“Pro-tobacco propaganda”: a case study of tobacco industry-sponsored elementary schools in China
Jennifer Fang 1  
,   Xia Wan 2,   Gonghuan Yang 2
 
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1
Simon Fraser University, Faculty of Health Sciences, Canada
2
Institute of Basic Medical Sciences, Chinese Academy of Medical Sciences and School of Basic Medicine, Peking Union Medical College, China
Publication date: 2018-03-01
 
Tob. Induc. Dis. 2018;16(Suppl 1):A196
 
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ABSTRACT
Background:
China is the largest producer and consumer of tobacco products worldwide, with 16.5% of all deaths attributed to tobacco use in 2010. While direct marketing and advertisement of tobacco products has been restricted, indirect marketing still exists under the guise of sponsorship and corporate social responsibility (CSR). This case study is focused on tobacco industry-sponsored elementary schools in Chinese rural areas and discusses the success story of a major tobacco control campaign to remove tobacco-related branding and logos from school buildings.

Methods:
Field visits were undertaken to 3 tobacco industry-sponsored elementary schools in Yunnan in 2012, and semi-structured interviews were conducted with students, teachers, school principals and parents to understand their perceptions of the tobacco industry and its sponsorship of schools. In 2016, semi-structured interviews with tobacco control activists were conducted in Beijing, where respondents discussed the outcome of those field visits and the resulting work in petitioning government sectors to remove tobacco-related branding from school buildings. Interview data was transcribed and coded, and key themes were developed using thematic analysis.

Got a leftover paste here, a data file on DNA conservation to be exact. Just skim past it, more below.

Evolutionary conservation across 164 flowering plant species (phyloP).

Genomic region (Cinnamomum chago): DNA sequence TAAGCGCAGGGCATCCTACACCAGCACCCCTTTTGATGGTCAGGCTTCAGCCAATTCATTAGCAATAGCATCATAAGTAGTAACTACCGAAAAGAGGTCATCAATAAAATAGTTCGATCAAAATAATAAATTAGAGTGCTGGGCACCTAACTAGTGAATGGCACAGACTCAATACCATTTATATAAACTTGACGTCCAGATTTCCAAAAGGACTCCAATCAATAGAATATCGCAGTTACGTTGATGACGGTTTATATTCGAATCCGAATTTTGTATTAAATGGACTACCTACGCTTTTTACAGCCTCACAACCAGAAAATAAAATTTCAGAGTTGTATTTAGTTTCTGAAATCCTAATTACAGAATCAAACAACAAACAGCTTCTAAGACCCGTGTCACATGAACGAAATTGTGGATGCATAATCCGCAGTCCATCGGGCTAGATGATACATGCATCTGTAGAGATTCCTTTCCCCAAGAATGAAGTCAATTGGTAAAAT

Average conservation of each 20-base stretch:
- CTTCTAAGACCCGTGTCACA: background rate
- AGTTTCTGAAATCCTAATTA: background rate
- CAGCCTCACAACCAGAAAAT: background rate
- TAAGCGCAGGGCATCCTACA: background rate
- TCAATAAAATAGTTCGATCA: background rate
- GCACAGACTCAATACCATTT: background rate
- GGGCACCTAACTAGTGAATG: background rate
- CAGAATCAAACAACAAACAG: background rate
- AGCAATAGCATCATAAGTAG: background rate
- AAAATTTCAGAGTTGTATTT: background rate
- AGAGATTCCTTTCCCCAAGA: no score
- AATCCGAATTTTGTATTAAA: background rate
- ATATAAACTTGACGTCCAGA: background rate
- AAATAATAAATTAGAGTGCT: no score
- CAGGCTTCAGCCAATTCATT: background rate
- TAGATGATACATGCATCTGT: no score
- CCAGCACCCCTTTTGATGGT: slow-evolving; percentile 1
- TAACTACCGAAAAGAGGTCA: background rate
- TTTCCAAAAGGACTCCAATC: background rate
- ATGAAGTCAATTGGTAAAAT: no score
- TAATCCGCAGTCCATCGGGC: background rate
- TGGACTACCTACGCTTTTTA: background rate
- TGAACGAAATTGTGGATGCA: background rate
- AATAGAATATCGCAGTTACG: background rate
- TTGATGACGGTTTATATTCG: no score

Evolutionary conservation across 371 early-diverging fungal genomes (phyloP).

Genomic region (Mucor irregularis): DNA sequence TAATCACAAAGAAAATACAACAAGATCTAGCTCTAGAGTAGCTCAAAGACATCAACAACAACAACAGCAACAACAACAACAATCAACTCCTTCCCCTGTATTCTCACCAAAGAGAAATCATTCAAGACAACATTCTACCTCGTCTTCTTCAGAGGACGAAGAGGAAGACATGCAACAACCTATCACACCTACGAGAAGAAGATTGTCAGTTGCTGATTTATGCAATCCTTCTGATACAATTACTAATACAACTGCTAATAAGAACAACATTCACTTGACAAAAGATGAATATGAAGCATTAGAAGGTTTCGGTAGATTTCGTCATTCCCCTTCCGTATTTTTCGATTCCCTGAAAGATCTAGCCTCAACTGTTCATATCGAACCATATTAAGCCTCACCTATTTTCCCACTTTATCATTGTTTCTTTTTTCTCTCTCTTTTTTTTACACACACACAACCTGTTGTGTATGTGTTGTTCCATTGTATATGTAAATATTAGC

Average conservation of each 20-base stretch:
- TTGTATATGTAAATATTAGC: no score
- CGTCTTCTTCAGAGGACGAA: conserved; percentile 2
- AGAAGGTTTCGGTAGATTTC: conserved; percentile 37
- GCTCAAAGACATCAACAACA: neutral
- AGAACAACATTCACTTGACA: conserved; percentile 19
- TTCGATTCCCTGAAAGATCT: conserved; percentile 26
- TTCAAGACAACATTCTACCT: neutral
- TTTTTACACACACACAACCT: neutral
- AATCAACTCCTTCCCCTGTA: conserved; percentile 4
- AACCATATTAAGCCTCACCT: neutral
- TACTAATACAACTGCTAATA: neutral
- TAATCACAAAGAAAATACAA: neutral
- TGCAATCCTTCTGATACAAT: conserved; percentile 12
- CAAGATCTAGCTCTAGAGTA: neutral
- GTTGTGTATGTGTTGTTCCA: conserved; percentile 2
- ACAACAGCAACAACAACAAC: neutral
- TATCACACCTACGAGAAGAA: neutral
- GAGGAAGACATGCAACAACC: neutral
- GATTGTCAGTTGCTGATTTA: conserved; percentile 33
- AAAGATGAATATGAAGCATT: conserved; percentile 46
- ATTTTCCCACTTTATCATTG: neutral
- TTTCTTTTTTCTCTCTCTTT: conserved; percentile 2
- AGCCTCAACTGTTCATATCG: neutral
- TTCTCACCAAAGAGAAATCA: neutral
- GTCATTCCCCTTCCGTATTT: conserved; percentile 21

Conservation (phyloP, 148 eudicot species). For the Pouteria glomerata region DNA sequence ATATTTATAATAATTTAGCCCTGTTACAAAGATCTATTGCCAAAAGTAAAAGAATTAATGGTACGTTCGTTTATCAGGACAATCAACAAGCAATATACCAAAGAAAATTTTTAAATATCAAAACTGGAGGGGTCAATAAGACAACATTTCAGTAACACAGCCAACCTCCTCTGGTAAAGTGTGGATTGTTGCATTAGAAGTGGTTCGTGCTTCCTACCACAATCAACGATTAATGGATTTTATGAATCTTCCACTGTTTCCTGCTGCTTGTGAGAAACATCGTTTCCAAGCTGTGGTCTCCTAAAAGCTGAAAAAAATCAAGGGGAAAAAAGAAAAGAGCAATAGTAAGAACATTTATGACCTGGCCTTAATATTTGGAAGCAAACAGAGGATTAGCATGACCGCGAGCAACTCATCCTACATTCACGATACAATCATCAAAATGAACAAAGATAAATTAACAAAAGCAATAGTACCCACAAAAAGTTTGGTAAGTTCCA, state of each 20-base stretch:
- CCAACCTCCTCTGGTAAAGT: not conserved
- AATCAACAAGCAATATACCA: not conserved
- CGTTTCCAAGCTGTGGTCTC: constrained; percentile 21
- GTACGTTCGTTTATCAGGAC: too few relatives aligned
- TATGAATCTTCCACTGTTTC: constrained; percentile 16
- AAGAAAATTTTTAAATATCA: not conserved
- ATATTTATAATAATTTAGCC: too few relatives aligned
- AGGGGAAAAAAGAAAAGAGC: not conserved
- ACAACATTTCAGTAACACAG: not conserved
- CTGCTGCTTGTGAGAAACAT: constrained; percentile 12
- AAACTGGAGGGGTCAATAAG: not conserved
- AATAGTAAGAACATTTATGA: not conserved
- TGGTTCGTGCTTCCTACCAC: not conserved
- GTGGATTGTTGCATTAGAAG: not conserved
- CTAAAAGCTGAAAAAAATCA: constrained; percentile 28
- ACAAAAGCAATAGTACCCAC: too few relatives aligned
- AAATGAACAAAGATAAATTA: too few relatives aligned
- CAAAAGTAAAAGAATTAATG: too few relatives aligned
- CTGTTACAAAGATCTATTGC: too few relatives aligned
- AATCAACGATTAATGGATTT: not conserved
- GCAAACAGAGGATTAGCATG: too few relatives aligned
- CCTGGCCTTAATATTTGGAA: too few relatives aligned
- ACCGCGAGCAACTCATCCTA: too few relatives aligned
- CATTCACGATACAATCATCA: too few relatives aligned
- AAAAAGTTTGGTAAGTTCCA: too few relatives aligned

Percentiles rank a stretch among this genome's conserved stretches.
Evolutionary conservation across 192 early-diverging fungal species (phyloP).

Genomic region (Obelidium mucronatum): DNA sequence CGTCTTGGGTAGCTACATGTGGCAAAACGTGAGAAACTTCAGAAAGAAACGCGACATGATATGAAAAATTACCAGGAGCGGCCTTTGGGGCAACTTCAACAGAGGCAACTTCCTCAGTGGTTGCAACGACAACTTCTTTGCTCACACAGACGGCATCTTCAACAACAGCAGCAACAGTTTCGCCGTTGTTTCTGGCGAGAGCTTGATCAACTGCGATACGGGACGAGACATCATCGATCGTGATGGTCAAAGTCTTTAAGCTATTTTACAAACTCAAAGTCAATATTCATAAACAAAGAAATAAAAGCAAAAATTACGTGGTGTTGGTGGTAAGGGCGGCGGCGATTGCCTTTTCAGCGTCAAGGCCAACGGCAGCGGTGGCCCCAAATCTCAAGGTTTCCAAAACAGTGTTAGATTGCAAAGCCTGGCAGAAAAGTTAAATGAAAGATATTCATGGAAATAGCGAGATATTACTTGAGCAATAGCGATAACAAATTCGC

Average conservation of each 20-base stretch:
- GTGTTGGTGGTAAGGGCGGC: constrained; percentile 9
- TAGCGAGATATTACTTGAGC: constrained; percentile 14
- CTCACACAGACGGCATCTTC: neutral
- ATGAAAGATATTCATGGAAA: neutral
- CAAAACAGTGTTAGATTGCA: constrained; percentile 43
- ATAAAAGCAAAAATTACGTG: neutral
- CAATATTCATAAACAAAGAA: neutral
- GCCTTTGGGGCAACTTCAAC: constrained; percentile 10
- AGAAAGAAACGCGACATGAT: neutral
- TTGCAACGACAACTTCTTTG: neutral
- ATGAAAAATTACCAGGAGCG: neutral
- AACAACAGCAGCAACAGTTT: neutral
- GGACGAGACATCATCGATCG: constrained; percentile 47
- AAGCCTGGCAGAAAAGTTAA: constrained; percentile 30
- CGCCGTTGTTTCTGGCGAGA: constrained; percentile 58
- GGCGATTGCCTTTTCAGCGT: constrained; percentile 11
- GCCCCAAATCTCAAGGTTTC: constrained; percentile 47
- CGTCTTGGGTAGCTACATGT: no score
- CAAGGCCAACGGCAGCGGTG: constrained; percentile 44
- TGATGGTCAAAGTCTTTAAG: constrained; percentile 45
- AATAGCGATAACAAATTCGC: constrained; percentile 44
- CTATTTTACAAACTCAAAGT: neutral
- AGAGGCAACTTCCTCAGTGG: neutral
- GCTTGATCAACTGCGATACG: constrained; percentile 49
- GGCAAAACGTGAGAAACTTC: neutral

Results:
While health consequences of smoking were generally known, attitudes towards the tobacco industry and its CSR activities remained positive among the general public. Educators and parents did not perceive any impacts on schoolchildren from exposure to “pro-tobacco propaganda” created by the industry's CSR activities. Attitudes among tobacco control activists were drastically different, with consensus that CSR activities constitute indirect marketing attempts that should be banned.

Conclusions:
The successful removal of branding from tobacco industry-sponsored schools shows that meaningful action is possible even in the absence of relevant legislation, and can be achieved through the mobilization of stakeholders, including academics and civil society organizations. National tobacco control legislation banning all forms of indirect marketing including sponsorship and CSR activities is needed in order to protect the health of the future generations.

eISSN:1617-9625